Home Lifestyle & Travel Fashion How to avoid being fooled with fake luxury items

How to avoid being fooled with fake luxury items

We all love a bargain, but how do you know you’re actually buying the real deal?

Police recently seized a container filled with fake Louis Vuitton, Gucci and other counterfeit designer clothing estimated to be worth around R400 million in Durban.

“South Africa has become a hotspot for ‘triple A-grade’ fakes – replicas of luxury items that are quite difficult to distinguish from the original,” says Michael Zahariev, co-founder of luxury reseller and authenticator, Luxity.

The proliferation of these items is largely due to scammers increasingly peddling them online, with websites accounting for 41% of sales, followed by online marketplaces (32%) and social media sites (28%). “Most people who buy from a flea market know they are getting a fake but many of those buying through online channels like Instagram aren’t aware and are being duped,” he explains.

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“This is one of the reasons why we double authenticate every item we buy with both an in-house authenticator and a third party. Unfortunately, shoppers are easily fooled by these fakes as scams are becoming increasingly sophisticated,” he notes.

Below, Zahariev shares a few red flags to look out for to avoid becoming a victim of the country’s counterfeiters:

  • If the price is too good to be true, it probably is: While the prices of triple A-grade’ fakes might not be as high as the genuine item, they’re high enough to make someone believe that they’re still forking out a significant amount for what could be an original. Often, shoppers will be fed a story about why it’s a bit cheaper. Counterfeits generally resell for up to 35% of the original price, although there are exceptions, with some sophisticated counterfeiters charging up to 80%.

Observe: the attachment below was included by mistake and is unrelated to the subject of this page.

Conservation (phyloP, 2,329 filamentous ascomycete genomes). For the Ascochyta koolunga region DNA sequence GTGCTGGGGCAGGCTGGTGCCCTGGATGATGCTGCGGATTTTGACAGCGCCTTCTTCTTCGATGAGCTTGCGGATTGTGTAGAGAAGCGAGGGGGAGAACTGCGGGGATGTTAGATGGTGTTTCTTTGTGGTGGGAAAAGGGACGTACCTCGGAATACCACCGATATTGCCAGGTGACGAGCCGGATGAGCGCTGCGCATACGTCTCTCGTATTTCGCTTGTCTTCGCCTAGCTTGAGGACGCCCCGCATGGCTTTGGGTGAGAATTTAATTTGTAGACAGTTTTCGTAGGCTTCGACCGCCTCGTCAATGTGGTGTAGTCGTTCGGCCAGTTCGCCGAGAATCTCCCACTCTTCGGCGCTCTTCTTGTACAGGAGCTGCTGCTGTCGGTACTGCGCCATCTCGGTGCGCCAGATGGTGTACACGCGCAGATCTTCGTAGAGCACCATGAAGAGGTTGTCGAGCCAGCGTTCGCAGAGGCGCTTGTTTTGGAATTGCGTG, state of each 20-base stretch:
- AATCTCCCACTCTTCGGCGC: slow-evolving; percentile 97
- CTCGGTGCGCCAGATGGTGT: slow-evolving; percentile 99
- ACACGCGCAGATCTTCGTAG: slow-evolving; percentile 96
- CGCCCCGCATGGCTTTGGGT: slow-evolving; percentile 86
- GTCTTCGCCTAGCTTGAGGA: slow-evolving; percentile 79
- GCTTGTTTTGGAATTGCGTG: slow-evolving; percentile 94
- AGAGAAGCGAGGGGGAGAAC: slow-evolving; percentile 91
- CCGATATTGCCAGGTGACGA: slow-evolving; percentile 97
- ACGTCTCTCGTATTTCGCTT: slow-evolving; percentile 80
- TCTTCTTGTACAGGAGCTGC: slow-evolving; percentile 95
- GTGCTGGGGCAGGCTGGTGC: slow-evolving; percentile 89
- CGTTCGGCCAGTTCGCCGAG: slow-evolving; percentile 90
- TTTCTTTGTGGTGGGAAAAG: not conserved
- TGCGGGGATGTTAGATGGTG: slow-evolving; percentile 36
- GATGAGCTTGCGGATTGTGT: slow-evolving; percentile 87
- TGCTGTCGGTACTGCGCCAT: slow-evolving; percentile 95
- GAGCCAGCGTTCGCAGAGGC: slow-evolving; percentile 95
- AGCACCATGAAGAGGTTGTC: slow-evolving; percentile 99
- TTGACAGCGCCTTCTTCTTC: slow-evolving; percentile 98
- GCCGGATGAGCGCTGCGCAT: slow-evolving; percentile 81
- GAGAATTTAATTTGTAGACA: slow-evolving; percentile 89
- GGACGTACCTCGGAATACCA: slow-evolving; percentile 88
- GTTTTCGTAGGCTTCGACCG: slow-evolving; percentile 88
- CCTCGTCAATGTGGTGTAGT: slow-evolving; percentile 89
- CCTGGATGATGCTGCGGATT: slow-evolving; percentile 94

• No website or physical address: As most of these sellers deal directly with customers through WhatsApp or social media, if a product is fake, buyers have little recourse when it comes to querying its authenticity or reporting the fraudsters to the authorities.
  • Waiting lists: A number of counterfeiters will tell customers that there’s a two-or-three-week waiting list. But this is because they’re importing items from China on order and not from Chanel, like buyers are told.

Michael Zahariev

“These are just a few ways that scammers are fooling South Africans out of their hard-earned cash. As always, it remains best to only by directly from the brands themselves or through a trusted reseller. While it may cost a little extra, at least you are guaranteed that you won’t be getting a counterfeit,” concludes Zahariev.

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